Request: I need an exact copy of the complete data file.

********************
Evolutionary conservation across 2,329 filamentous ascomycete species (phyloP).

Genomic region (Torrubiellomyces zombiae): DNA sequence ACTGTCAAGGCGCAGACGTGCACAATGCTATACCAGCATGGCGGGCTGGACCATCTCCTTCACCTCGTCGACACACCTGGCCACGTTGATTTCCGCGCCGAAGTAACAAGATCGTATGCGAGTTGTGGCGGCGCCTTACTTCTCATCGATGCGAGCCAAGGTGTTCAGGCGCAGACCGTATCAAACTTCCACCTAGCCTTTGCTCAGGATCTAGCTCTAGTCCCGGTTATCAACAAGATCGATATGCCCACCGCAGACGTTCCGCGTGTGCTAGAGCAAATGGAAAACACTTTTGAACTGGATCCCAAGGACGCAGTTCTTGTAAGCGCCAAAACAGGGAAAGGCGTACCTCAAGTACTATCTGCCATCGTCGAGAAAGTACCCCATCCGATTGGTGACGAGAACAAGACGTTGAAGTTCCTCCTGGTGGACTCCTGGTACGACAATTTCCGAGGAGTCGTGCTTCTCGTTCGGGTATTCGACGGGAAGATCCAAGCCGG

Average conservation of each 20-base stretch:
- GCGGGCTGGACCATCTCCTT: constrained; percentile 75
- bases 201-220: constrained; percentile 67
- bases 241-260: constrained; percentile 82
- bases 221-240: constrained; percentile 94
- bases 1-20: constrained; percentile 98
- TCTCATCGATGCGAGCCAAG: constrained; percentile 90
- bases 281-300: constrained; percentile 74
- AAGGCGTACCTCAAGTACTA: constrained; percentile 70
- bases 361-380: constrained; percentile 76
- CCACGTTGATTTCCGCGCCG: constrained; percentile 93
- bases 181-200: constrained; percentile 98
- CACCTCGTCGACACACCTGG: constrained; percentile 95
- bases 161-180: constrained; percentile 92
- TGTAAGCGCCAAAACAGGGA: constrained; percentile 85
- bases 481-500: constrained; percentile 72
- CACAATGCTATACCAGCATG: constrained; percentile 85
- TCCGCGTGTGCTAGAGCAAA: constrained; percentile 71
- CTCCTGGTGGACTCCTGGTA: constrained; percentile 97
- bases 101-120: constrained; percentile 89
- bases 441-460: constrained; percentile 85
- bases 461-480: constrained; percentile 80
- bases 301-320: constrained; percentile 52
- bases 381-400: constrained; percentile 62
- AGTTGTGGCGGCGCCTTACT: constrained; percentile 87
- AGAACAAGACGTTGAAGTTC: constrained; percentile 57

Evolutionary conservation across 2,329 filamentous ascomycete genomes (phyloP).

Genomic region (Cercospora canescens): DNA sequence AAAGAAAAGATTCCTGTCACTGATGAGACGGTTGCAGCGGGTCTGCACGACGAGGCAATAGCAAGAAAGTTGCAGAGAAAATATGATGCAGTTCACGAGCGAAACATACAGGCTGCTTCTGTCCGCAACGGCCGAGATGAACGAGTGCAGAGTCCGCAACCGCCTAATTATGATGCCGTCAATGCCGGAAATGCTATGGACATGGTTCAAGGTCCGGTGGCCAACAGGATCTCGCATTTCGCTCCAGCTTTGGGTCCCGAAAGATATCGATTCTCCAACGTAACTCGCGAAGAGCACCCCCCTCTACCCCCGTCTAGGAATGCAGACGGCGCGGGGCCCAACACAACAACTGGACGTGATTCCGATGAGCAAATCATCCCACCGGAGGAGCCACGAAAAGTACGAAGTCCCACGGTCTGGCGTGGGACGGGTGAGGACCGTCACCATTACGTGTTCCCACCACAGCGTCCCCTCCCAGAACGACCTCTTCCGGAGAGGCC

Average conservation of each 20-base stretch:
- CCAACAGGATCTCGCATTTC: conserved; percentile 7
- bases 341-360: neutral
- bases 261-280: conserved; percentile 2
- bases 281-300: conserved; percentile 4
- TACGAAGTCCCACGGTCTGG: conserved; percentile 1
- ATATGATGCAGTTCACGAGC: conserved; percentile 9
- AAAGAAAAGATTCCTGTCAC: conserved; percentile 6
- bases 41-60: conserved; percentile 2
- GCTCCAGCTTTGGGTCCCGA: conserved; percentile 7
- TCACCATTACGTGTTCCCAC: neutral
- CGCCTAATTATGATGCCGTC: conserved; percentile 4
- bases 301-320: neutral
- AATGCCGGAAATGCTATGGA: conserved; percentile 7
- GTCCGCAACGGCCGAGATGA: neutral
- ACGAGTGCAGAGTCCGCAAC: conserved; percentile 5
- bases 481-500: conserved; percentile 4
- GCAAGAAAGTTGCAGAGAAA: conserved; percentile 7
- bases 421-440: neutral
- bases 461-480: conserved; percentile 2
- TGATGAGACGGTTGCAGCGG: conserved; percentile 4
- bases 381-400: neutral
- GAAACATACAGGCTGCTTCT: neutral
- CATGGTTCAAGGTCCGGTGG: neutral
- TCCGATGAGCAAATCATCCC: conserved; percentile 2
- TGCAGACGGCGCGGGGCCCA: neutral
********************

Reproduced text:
Evolutionary conservation across 2,329 filamentous ascomycete species (phyloP).

Genomic region (Torrubiellomyces zombiae): DNA sequence ACTGTCAAGGCGCAGACGTGCACAATGCTATACCAGCATGGCGGGCTGGACCATCTCCTTCACCTCGTCGACACACCTGGCCACGTTGATTTCCGCGCCGAAGTAACAAGATCGTATGCGAGTTGTGGCGGCGCCTTACTTCTCATCGATGCGAGCCAAGGTGTTCAGGCGCAGACCGTATCAAACTTCCACCTAGCCTTTGCTCAGGATCTAGCTCTAGTCCCGGTTATCAACAAGATCGATATGCCCACCGCAGACGTTCCGCGTGTGCTAGAGCAAATGGAAAACACTTTTGAACTGGATCCCAAGGACGCAGTTCTTGTAAGCGCCAAAACAGGGAAAGGCGTACCTCAAGTACTATCTGCCATCGTCGAGAAAGTACCCCATCCGATTGGTGACGAGAACAAGACGTTGAAGTTCCTCCTGGTGGACTCCTGGTACGACAATTTCCGAGGAGTCGTGCTTCTCGTTCGGGTATTCGACGGGAAGATCCAAGCCGG

Average conservation of each 20-base stretch:
- GCGGGCTGGACCATCTCCTT: constrained; percentile 75
- bases 201-220: constrained; percentile 67
- bases 241-260: constrained; percentile 82
- bases 221-240: constrained; percentile 94
- bases 1-20: constrained; percentile 98
- TCTCATCGATGCGAGCCAAG: constrained; percentile 90
- bases 281-300: constrained; percentile 74
- AAGGCGTACCTCAAGTACTA: constrained; percentile 70
- bases 361-380: constrained; percentile 76
- CCACGTTGATTTCCGCGCCG: constrained; percentile 93
- bases 181-200: constrained; percentile 98
- CACCTCGTCGACACACCTGG: constrained; percentile 95
- bases 161-180: constrained; percentile 92
- TGTAAGCGCCAAAACAGGGA: constrained; percentile 85
- bases 481-500: constrained; percentile 72
- CACAATGCTATACCAGCATG: constrained; percentile 85
- TCCGCGTGTGCTAGAGCAAA: constrained; percentile 71
- CTCCTGGTGGACTCCTGGTA: constrained; percentile 97
- bases 101-120: constrained; percentile 89
- bases 441-460: constrained; percentile 85
- bases 461-480: constrained; percentile 80
- bases 301-320: constrained; percentile 52
- bases 381-400: constrained; percentile 62
- AGTTGTGGCGGCGCCTTACT: constrained; percentile 87
- AGAACAAGACGTTGAAGTTC: constrained; percentile 57

Evolutionary conservation across 2,329 filamentous ascomycete genomes (phyloP).

Genomic region (Cercospora canescens): DNA sequence AAAGAAAAGATTCCTGTCACTGATGAGACGGTTGCAGCGGGTCTGCACGACGAGGCAATAGCAAGAAAGTTGCAGAGAAAATATGATGCAGTTCACGAGCGAAACATACAGGCTGCTTCTGTCCGCAACGGCCGAGATGAACGAGTGCAGAGTCCGCAACCGCCTAATTATGATGCCGTCAATGCCGGAAATGCTATGGACATGGTTCAAGGTCCGGTGGCCAACAGGATCTCGCATTTCGCTCCAGCTTTGGGTCCCGAAAGATATCGATTCTCCAACGTAACTCGCGAAGAGCACCCCCCTCTACCCCCGTCTAGGAATGCAGACGGCGCGGGGCCCAACACAACAACTGGACGTGATTCCGATGAGCAAATCATCCCACCGGAGGAGCCACGAAAAGTACGAAGTCCCACGGTCTGGCGTGGGACGGGTGAGGACCGTCACCATTACGTGTTCCCACCACAGCGTCCCCTCCCAGAACGACCTCTTCCGGAGAGGCC

Average conservation of each 20-base stretch:
- CCAACAGGATCTCGCATTTC: conserved; percentile 7
- bases 341-360: neutral
- bases 261-280: conserved; percentile 2
- bases 281-300: conserved; percentile 4
- TACGAAGTCCCACGGTCTGG: conserved; percentile 1
- ATATGATGCAGTTCACGAGC: conserved; percentile 9
- AAAGAAAAGATTCCTGTCAC: conserved; percentile 6
- bases 41-60: conserved; percentile 2
- GCTCCAGCTTTGGGTCCCGA: conserved; percentile 7
- TCACCATTACGTGTTCCCAC: neutral
- CGCCTAATTATGATGCCGTC: conserved; percentile 4
- bases 301-320: neutral
- AATGCCGGAAATGCTATGGA: conserved; percentile 7
- GTCCGCAACGGCCGAGATGA: neutral
- ACGAGTGCAGAGTCCGCAAC: conserved; percentile 5
- bases 481-500: conserved; percentile 4
- GCAAGAAAGTTGCAGAGAAA: conserved; percentile 7
- bases 421-440: neutral
- bases 461-480: conserved; percentile 2
- TGATGAGACGGTTGCAGCGG: conserved; percentile 4
- bases 381-400: neutral
- GAAACATACAGGCTGCTTCT: neutral
- CATGGTTCAAGGTCCGGTGG: neutral
- TCCGATGAGCAAATCATCCC: conserved; percentile 2
- TGCAGACGGCGCGGGGCCCA: neutral